Through Bol and Rial we see the frictions, tensions and complexities between integration and maintaining cultural identity. Bol is determined, and as the film progresses increasingly desperate, to assimilate and to prove to Mark, his neighbourhood, himself and his demons that he is ‘one of the good ones’. It is a means for him to distance himself from his past and from the trauma of his daughter’s death, and to challenge the threat of the night witch. In some bittersweet vignettes, he sees a clothing poster at a bus stop and bases his new ‘Western’ look on it, and he joins in with the locals’ football chant in the pub. For Bol, assimilation provides an opportunity for self-validation and a repudiation of his past. The house itself, artfully rendered by production designer Jacqueline Abrahams, represents Bol’s attempts to turn away from his past by filling the gaping holes in the walls and painting over the peeling, damp wallpaper. By literally trying to make (or at least make-over) a home.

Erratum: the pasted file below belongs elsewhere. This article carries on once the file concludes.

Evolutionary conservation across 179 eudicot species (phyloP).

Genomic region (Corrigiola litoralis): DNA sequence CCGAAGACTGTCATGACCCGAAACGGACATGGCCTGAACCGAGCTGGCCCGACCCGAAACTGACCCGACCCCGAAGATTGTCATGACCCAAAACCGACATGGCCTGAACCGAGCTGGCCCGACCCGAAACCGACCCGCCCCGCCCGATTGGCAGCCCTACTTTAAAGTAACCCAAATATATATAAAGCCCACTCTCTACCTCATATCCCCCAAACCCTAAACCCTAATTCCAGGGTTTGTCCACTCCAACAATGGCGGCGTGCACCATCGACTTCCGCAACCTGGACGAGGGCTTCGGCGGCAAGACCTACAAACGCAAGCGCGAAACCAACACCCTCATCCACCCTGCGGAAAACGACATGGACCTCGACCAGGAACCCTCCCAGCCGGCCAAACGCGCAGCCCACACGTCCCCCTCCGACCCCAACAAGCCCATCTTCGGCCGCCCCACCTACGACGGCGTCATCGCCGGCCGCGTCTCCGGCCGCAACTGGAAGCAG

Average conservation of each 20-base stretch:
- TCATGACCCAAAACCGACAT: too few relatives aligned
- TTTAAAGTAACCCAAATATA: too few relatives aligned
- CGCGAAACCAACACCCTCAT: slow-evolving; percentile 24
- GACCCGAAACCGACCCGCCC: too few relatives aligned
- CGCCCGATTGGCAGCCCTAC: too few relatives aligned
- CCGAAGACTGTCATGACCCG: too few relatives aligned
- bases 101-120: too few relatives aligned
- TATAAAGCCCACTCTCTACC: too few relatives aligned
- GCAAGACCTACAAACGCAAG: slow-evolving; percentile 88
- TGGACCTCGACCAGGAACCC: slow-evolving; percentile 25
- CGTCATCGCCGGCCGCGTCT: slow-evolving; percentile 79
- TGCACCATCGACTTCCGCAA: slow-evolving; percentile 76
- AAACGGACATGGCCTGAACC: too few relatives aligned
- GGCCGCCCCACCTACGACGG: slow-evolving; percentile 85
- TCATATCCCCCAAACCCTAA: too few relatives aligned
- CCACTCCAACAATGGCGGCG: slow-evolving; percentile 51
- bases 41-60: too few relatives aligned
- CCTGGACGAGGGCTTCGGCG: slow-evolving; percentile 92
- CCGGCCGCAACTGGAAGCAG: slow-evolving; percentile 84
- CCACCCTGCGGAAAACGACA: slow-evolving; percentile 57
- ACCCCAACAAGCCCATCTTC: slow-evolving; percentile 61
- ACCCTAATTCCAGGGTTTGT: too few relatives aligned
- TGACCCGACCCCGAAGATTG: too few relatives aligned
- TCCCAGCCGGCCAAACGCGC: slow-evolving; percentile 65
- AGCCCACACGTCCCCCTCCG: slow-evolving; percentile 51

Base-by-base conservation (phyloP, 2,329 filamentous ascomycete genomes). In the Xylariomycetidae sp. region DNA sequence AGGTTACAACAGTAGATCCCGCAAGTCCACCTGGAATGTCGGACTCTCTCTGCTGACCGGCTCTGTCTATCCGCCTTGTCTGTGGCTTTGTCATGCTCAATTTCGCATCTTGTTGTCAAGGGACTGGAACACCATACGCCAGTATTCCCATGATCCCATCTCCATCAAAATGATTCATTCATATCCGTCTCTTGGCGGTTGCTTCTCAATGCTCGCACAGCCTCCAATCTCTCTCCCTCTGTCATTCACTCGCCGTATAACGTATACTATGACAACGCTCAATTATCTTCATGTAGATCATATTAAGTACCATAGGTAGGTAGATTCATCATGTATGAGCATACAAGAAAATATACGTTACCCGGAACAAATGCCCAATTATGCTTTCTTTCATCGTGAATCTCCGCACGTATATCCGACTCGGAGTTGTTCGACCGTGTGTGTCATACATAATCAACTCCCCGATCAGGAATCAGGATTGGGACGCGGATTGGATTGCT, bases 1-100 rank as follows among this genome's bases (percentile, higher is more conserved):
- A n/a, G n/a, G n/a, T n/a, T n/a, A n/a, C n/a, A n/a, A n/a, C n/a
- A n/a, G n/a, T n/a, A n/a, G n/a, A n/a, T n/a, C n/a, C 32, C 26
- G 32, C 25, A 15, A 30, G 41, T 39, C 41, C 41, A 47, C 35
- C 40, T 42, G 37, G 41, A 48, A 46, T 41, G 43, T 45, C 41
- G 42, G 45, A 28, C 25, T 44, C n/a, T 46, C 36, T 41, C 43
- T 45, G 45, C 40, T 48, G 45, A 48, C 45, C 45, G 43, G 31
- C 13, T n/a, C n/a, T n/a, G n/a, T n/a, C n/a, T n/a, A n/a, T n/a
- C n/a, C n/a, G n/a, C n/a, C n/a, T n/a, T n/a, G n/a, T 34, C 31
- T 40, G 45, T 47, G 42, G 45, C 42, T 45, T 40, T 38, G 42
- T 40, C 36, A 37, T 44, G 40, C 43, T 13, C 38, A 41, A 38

For Rial, assimilation is harder and ultimately something she turns her back on. Despite her husband’s repeated attempts to get her to leave the house, she spends most of her time there. She attempts to cook a traditional meal for them but can’t taste the food over the unfamiliar, metallic flavour left by the tins in which the vegetables were canned (‘you’ll get used to it’ Bol reassures her). Later Bol, with some frustration, must force her to use Western cutlery to eat dinner, something Rial does with great reluctance. As they both come to realise they are haunted by an apeth, where Bol attempts to deny it through efforts to assimilate, Rial instead accepts its presence as a link to their past and the daughter they have lost. When Bol burns the final items they kept with them from their journey, including the surviving keepsakes of their daughter, in an effort to rid themselves of the apeth, he has to physically rip a necklace from Rial’s neck when she pleads with him to keep it (as it’s made with beads taken from their daughter’s doll). For Rial, assimilation and belonging are a change too far and will mean letting go of their daughter and the pasts that have shaped their identities.